Is it time to stop talking and start asking questions?
Many leaders don’t ask questions – of their teams, their colleagues, or their customers. Why not? In many instances, they
• are expected to have all the answers
• assume their employees or colleagues don’t have the answers
• don’t want to know or have to act on the answers
For many, it hasn’t even occurred to them to ask.
There is no reason that you should take on the entire burden of the communication yourself. Both the speaker and the listener each have responsibilities when it comes to communication.
Be a facilitator. Find out what others are thinking and feeling. Draw upon their diverse knowledge and experience. Their skills in problem-solving, analytical thinking, and critical thinking can be useful assets. Try some of the following questions.
- What do you think about….?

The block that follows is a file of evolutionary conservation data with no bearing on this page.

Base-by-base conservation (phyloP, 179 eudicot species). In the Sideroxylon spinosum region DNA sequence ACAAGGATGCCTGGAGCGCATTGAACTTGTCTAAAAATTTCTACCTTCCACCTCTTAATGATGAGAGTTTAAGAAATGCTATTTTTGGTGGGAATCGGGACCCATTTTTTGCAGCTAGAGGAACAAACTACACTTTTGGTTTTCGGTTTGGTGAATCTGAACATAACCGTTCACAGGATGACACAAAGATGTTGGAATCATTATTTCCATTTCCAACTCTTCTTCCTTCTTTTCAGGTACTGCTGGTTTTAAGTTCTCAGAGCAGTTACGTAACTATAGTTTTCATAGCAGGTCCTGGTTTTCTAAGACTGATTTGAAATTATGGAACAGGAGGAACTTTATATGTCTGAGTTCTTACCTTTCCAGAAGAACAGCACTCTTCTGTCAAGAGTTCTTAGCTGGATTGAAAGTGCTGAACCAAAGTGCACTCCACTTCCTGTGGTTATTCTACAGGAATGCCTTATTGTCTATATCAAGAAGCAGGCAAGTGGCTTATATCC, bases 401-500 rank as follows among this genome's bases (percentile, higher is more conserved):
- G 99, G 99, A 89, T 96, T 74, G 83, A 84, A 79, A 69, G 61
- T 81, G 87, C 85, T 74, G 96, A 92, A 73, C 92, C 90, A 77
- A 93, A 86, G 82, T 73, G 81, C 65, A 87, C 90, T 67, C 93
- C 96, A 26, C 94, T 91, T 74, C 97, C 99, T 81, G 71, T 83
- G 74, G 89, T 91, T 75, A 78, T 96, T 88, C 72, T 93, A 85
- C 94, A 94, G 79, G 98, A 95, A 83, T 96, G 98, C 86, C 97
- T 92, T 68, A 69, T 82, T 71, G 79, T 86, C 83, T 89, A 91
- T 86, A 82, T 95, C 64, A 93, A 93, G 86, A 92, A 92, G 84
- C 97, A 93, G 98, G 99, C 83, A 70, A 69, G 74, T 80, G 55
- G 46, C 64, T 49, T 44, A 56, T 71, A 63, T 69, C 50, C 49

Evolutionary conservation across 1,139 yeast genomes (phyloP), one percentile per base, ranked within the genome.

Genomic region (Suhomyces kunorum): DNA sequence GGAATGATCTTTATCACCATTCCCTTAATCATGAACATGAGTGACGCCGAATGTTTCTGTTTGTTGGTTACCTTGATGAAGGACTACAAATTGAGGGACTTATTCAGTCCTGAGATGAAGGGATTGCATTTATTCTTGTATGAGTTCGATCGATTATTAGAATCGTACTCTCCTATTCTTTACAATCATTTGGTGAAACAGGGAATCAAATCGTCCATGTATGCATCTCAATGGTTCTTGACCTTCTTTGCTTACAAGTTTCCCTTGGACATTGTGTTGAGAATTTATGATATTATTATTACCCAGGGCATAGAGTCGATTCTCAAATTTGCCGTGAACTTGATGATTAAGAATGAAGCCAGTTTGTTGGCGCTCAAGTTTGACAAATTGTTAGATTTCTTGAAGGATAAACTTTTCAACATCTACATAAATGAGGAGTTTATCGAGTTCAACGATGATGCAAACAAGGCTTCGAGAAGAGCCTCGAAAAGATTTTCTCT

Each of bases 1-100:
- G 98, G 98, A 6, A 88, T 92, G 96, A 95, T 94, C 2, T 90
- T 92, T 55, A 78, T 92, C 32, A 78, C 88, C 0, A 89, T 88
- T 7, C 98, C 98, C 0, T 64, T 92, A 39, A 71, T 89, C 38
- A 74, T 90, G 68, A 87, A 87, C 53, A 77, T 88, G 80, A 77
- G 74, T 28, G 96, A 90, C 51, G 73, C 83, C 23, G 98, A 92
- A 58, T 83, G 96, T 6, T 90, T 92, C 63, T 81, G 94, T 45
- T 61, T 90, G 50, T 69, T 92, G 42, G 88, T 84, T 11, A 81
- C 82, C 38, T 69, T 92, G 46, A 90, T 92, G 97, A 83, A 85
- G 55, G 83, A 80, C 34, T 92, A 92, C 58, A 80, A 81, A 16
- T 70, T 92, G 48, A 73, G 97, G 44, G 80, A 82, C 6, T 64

- What is happening with …? Why do you think that is the case…?
- What is most important to you?
- What do you see as some options for solving this problem?
Jeffrey, a participant in one of my workshops remarked that asking more and telling less is one of his favorite leadership strategies.
“I realized a long time ago that if I was the only one talking in a room of 20 people, I was cheating myself and the rest of the people, who were usually smarter than me and had fresher young minds and ideas, from giving input that would contribute to the solving whatever problem we were dealing with or creating a new strategy. ..You are right on when you say, ‘Good questions lead to more good questions.’ This kind of communication leads to solutions by sharing information and fresh ideas from people with different ways of looking at things. And in today’s rapidly changing technologies this is a must.”
Truth be told, a good question may not always have an equally good answer, but thought-provoking questions stimulate new ways of looking at issues, assumptions, problems, and day-to-day operations. Not asking can take you down the wrong path.